A Total Eclipse of the Heart (of America)

A total solar eclipse is only visible from Earth when the moon is new and at a node, meaning the sun and Earth are aligned with the moon in the middle. (Yesenia Carrero/UConn Image)
On Aug. 21, a solar eclipse will be visible throughout North America for the first time in 38 years. UConn astronomer Cynthia Peterson explains what to expect. (Yesenia Carrero/UConn Image)

A spectacular and likely unforgettable show will take place in the sky Aug. 21.

“Have you ever seen a total solar eclipse?” asks Cynthia Peterson, professor emerita of physics. “It’s a really, really exciting event!”

The reason she and so many others are excited for this event has a lot to do with its rarity. The last time a total solar eclipse was visible from the mainland United States was 38 years ago, in February 1979.

Very specific conditions have to be met to create an eclipse that can be viewed from Earth. The Earth and the moon must align perfectly with the sun as they speed through space, an amazing coincidence. To fully understand how this happens, Peterson says, it’s helpful to know some basic astronomy.

Conditions for a Total Solar Eclipse

A total solar eclipse is only visible from Earth when the moon is new and at a node, meaning the sun and Earth are aligned with the moon in the middle. If the moon is above or below node, no shadow will be cast on Earth and no eclipse will be seen from Earth. (Yesenia Carrero/UConn Image)
A total solar eclipse is only visible from Earth when the moon is new and at a node, meaning the sun and Earth are aligned with the moon in the middle. If the moon is above or below node, no shadow will be cast on Earth and no eclipse will be seen from Earth. (Yesenia Carrero/UConn Image)

The Earth moves in space around the sun, completing a full orbit once every 365.25 days, she explains. As the Earth and other members of our solar system travel around the sun, they continue in essentially the same plane, on a path called the ecliptic. Some celestial bodies, such as our moon, deviate from the ecliptic slightly.

The orbit of the moon is inclined on the ecliptic plane at an inclination of 5 degrees. As the moon deviates 5 degrees above or below the ecliptic plane, it will cross the plane at points called nodes.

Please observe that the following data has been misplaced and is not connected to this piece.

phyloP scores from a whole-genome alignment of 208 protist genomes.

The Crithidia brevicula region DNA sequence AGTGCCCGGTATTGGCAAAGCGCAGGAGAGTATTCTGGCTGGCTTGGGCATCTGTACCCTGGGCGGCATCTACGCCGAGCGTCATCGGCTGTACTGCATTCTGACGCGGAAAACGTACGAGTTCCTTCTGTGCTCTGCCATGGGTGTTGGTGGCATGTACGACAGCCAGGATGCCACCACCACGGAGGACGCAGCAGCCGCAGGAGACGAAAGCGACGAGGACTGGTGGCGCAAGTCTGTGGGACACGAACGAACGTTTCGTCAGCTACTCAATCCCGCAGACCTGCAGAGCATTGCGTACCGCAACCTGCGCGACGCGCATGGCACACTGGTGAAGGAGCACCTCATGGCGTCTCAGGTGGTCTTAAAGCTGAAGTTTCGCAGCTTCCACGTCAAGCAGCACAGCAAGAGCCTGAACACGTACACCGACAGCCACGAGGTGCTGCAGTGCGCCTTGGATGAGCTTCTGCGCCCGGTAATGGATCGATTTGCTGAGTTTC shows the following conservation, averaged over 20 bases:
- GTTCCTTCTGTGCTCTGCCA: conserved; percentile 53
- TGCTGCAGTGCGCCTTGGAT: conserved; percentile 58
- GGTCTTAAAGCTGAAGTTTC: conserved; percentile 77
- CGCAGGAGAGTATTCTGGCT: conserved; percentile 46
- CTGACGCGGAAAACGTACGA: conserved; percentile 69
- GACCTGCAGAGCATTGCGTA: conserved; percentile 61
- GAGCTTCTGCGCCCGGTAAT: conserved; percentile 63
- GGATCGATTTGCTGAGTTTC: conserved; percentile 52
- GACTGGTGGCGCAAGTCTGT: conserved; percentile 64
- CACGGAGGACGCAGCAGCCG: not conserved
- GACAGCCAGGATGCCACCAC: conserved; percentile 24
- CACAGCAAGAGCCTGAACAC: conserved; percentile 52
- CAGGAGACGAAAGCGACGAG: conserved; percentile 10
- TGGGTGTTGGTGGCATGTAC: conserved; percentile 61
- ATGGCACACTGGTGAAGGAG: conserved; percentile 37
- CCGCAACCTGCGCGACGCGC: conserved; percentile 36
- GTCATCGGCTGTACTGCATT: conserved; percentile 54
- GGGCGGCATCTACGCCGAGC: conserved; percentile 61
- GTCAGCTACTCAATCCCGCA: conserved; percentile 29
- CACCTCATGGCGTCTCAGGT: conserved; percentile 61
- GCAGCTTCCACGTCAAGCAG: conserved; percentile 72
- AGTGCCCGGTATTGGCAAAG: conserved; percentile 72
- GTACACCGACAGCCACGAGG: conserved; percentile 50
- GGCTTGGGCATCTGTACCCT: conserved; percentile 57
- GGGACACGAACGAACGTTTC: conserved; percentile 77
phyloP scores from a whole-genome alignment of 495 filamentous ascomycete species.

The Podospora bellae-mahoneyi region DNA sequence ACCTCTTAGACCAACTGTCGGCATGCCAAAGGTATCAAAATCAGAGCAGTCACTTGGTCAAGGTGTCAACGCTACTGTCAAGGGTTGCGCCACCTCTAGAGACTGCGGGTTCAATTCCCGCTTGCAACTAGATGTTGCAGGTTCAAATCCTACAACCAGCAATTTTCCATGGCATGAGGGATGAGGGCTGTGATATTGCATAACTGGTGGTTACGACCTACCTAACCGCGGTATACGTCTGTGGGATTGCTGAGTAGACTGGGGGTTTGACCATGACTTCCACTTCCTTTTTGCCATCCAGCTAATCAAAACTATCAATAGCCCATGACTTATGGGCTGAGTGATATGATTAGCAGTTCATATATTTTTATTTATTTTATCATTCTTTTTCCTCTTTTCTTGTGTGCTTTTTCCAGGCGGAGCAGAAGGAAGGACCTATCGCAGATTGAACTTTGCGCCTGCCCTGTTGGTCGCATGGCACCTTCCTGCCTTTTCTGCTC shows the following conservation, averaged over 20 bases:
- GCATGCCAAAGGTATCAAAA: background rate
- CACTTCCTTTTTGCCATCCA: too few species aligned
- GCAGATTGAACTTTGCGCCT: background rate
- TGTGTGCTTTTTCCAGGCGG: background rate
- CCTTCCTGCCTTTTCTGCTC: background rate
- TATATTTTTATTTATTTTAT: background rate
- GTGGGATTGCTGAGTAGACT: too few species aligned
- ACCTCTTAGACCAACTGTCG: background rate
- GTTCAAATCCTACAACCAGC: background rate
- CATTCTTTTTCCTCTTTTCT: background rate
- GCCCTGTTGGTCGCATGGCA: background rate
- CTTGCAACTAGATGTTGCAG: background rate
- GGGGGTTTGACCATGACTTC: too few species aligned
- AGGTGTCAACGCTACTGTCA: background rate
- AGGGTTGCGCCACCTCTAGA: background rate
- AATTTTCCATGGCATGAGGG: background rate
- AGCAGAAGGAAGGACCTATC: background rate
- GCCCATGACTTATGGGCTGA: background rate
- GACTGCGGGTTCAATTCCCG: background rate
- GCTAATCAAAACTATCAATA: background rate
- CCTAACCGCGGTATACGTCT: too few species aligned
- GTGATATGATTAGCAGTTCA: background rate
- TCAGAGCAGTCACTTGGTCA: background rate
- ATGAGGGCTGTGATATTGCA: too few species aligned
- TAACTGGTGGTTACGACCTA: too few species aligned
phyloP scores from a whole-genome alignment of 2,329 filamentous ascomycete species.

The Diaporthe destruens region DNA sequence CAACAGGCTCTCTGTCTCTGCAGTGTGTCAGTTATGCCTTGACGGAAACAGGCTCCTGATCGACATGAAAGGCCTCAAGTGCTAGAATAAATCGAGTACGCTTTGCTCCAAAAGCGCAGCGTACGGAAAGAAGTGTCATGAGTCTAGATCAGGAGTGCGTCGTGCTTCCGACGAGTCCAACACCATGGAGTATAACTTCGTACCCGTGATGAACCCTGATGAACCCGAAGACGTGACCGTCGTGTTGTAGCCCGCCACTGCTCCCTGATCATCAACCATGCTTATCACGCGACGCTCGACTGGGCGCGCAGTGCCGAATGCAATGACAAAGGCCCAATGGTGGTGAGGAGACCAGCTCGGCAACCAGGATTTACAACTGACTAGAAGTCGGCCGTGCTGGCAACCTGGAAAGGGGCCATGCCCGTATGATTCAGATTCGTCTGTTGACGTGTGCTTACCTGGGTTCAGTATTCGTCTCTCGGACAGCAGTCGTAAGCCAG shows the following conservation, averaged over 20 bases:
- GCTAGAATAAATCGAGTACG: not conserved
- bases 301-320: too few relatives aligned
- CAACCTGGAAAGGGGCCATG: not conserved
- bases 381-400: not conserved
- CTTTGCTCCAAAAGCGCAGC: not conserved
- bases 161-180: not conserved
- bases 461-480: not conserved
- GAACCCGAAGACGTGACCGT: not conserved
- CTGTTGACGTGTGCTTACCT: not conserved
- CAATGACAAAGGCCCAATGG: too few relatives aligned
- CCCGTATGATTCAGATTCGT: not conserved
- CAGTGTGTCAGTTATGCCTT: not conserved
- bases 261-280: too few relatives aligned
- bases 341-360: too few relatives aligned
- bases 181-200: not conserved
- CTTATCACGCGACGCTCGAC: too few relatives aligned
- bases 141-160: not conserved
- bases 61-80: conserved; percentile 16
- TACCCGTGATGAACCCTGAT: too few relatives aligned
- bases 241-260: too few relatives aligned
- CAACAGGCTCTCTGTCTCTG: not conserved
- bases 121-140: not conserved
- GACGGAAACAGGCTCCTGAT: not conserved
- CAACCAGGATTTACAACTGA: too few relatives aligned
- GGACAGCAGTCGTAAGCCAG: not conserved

“That is the first essential piece of the eclipse puzzle,” says Peterson. “The moon must be at a node for an eclipse to occur. Otherwise, the moon will not align and no eclipse will be seen from Earth.”

The moon’s position in the lunar cycle is another vital eclipse component. As the Earth travels in its orbit, the moon tags along, keeping its gaze locked on Earth, always facing from the same side as it completes its own orbit around Earth once every 29.5 days. Over the course of a month, the moon’s appearance changes, from crescent to full to crescent again and finally to what appears to be its absence, when it’s called a new moon. A new moon is the other requirement for a solar eclipse.

“The basic rule for a solar eclipse is to have a new moon at a node,” Peterson points out.

The lunar cycle. When the moon appears completely dark or absent it is called a new moon, like the moon at the far left. A new moon is an essential element in a solar eclipse. (Yesenia Carrero/UConn Image)
The lunar cycle. When the moon appears completely dark or absent it is called a new moon, like the moon at the far left. A new moon is an essential element in a solar eclipse. (Yesenia Carrero/UConn Image)

But during an eclipse, how can our moon, which is relatively small, appear almost as big as the sun, which is pretty gigantic?

Peterson explains, “The sun is 400 times bigger than the moon and the sun is also 400 times farther away from the moon, so the moon appears to fit exactly during an eclipse, when they are both the same angular size.”

Holding up her fist, she demonstrates: “Find a large object ahead of you and pretend it is the sun and your fist is the moon. If you hold up your fist and look with one eye, you can’t see the object/sun.”